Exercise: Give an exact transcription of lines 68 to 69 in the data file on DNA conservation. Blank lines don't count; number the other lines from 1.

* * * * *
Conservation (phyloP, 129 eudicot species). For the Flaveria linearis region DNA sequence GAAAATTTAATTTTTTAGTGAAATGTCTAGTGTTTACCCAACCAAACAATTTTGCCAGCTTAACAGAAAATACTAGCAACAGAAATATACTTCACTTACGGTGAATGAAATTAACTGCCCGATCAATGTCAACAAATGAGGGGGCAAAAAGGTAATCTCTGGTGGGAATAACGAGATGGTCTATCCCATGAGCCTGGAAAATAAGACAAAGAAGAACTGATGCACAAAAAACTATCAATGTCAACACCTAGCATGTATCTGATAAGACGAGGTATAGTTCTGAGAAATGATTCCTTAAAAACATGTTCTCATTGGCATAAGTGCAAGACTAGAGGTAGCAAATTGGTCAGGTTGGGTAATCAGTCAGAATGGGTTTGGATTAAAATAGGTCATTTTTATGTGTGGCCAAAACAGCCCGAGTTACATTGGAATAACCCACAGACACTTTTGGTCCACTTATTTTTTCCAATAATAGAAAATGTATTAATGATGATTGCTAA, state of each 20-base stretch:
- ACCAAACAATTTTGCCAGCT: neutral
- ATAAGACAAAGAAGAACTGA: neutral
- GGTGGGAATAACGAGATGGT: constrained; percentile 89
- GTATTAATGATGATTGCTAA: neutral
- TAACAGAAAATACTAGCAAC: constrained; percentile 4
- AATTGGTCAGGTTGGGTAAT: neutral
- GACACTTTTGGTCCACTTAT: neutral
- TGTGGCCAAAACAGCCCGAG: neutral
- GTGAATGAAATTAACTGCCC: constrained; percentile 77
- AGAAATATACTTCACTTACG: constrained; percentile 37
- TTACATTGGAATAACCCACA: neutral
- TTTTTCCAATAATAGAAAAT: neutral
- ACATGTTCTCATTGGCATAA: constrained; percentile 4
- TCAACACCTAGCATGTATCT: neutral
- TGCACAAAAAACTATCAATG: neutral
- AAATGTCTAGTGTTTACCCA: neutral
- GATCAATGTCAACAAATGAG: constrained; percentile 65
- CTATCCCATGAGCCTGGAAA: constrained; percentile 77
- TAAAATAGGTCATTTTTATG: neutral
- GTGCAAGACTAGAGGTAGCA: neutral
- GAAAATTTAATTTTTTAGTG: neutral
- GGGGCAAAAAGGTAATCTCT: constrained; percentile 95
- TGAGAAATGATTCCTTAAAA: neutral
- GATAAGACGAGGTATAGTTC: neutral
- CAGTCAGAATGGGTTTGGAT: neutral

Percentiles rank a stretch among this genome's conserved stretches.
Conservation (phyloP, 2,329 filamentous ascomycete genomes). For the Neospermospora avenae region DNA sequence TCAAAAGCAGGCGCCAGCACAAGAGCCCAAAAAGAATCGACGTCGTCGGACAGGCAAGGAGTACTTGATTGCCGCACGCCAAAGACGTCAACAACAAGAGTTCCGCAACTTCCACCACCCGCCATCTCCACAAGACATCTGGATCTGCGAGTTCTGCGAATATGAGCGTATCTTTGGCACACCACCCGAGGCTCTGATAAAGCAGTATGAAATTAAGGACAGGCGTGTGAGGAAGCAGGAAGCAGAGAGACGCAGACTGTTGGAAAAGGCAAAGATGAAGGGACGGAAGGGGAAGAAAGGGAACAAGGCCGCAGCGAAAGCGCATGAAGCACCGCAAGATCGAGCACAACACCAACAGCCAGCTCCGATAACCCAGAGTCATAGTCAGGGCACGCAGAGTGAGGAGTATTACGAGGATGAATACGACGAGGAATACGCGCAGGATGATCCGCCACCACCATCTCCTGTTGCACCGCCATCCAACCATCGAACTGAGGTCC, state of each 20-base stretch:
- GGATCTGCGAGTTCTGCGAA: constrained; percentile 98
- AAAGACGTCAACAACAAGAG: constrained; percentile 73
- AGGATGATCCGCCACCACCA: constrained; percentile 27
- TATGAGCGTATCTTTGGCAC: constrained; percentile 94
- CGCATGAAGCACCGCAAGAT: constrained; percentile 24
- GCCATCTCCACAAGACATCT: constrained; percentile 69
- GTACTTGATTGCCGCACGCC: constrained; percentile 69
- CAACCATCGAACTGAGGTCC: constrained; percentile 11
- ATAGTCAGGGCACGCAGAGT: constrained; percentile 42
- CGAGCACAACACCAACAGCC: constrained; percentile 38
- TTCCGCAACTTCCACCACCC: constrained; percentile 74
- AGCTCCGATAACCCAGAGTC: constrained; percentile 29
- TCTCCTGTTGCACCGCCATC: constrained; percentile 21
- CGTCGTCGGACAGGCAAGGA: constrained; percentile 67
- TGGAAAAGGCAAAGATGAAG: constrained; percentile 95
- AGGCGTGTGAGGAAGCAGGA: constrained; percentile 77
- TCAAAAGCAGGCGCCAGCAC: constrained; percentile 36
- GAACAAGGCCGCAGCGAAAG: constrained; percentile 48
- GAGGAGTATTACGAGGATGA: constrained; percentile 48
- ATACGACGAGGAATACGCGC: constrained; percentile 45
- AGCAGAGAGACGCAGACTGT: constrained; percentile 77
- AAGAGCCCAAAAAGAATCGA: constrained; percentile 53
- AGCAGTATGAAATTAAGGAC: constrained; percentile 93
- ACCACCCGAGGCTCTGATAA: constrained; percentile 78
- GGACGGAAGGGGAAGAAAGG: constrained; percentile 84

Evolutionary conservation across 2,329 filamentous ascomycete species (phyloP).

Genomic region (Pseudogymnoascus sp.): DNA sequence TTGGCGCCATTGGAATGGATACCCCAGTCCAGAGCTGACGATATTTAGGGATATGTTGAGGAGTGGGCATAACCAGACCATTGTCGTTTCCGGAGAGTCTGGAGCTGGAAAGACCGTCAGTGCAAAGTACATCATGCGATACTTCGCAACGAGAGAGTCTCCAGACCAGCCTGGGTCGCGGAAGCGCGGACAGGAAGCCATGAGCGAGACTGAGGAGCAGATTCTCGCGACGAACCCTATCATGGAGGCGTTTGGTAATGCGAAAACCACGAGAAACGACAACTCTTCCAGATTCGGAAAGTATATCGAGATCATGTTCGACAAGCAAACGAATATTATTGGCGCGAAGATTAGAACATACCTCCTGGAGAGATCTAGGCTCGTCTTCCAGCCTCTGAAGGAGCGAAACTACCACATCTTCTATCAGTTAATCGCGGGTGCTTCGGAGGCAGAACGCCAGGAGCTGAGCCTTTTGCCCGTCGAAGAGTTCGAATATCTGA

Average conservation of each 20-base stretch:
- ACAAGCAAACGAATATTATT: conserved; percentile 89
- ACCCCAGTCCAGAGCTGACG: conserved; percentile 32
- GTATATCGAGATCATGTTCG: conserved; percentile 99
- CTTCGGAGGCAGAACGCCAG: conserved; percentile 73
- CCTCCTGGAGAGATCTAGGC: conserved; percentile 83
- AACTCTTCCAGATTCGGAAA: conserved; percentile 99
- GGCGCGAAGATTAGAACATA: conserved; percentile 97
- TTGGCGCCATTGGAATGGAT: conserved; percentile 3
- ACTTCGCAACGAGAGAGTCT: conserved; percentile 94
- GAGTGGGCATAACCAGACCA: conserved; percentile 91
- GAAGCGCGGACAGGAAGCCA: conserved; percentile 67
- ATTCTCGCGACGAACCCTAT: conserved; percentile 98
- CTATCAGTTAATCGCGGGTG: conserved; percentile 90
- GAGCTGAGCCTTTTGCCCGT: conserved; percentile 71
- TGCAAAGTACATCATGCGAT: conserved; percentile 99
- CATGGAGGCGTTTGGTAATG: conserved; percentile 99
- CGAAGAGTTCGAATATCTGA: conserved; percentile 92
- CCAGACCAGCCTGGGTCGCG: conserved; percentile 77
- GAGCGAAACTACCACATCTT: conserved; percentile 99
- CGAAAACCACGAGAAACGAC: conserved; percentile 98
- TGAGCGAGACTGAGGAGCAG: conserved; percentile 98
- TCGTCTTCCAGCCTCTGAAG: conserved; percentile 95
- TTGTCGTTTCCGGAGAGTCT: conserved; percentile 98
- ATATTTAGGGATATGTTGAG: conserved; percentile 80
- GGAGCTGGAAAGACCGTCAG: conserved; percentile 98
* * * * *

- ATTCTCGCGACGAACCCTAT: conserved; percentile 98
- CTATCAGTTAATCGCGGGTG: conserved; percentile 90